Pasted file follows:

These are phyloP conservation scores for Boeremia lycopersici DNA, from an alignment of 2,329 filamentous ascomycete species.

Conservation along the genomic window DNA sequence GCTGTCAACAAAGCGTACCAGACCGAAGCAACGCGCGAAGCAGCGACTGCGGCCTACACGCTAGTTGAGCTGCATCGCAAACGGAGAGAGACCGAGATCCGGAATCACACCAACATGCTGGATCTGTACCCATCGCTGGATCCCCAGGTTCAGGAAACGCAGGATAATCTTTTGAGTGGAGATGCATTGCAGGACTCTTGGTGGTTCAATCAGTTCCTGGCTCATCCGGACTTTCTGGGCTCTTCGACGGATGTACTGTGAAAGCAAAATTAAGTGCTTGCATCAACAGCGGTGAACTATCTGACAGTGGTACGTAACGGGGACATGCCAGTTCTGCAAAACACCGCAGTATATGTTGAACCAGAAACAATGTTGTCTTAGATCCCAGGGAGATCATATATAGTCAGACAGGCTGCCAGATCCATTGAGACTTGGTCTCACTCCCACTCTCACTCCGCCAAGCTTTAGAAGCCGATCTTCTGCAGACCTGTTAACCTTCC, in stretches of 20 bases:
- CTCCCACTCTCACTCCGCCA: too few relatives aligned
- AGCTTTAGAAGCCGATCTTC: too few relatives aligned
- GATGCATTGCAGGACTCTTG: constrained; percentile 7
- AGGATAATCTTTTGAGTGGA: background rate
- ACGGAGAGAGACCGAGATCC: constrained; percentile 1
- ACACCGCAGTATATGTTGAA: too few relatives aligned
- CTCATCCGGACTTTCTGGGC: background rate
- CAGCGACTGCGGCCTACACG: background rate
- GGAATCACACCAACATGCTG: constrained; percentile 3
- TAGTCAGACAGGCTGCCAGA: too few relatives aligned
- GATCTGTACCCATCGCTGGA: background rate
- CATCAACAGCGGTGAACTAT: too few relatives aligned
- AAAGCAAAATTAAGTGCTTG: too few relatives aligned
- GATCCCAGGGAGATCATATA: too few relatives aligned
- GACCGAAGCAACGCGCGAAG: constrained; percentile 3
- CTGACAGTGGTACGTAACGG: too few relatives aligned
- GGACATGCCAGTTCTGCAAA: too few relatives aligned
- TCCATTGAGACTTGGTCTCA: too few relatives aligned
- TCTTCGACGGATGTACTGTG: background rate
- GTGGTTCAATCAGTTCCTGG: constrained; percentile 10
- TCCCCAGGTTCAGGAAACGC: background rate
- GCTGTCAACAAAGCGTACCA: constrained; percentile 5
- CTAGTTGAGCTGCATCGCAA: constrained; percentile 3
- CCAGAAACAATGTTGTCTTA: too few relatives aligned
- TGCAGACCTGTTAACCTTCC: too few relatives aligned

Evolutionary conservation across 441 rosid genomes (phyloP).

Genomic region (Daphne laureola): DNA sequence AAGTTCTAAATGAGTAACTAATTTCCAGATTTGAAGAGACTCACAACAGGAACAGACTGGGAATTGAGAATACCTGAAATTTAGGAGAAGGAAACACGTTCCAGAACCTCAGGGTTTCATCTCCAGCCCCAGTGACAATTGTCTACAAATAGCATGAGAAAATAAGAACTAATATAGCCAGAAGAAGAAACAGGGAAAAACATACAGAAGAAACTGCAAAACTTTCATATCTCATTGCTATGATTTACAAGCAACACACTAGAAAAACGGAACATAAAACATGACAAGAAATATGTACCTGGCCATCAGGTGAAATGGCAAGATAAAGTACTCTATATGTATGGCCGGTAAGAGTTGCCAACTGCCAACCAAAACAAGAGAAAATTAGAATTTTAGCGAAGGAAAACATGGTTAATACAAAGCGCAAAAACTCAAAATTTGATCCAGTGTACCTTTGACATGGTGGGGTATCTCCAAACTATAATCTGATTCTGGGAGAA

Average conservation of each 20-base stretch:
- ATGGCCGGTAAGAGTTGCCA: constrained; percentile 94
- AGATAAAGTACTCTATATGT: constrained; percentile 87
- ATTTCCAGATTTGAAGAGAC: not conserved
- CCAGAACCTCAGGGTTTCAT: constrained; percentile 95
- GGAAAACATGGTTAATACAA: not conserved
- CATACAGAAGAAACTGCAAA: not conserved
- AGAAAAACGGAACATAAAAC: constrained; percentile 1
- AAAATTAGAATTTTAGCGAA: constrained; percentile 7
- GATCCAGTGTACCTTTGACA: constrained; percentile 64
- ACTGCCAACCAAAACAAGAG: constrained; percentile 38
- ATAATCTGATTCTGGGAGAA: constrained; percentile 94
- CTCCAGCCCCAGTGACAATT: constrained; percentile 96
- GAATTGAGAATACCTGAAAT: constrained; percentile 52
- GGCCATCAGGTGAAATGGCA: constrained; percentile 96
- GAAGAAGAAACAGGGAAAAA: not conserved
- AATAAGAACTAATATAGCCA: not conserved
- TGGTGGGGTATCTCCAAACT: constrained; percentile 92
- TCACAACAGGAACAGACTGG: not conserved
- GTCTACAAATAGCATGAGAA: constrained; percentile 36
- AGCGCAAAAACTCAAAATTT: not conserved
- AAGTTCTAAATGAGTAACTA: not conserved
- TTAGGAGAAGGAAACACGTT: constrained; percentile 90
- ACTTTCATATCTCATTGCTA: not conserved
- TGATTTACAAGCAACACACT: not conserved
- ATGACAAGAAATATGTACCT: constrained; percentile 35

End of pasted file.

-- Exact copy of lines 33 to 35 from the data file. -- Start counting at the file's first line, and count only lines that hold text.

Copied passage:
- ATTTCCAGATTTGAAGAGAC: not conserved
- CCAGAACCTCAGGGTTTCAT: constrained; percentile 95
- GGAAAACATGGTTAATACAA: not conserved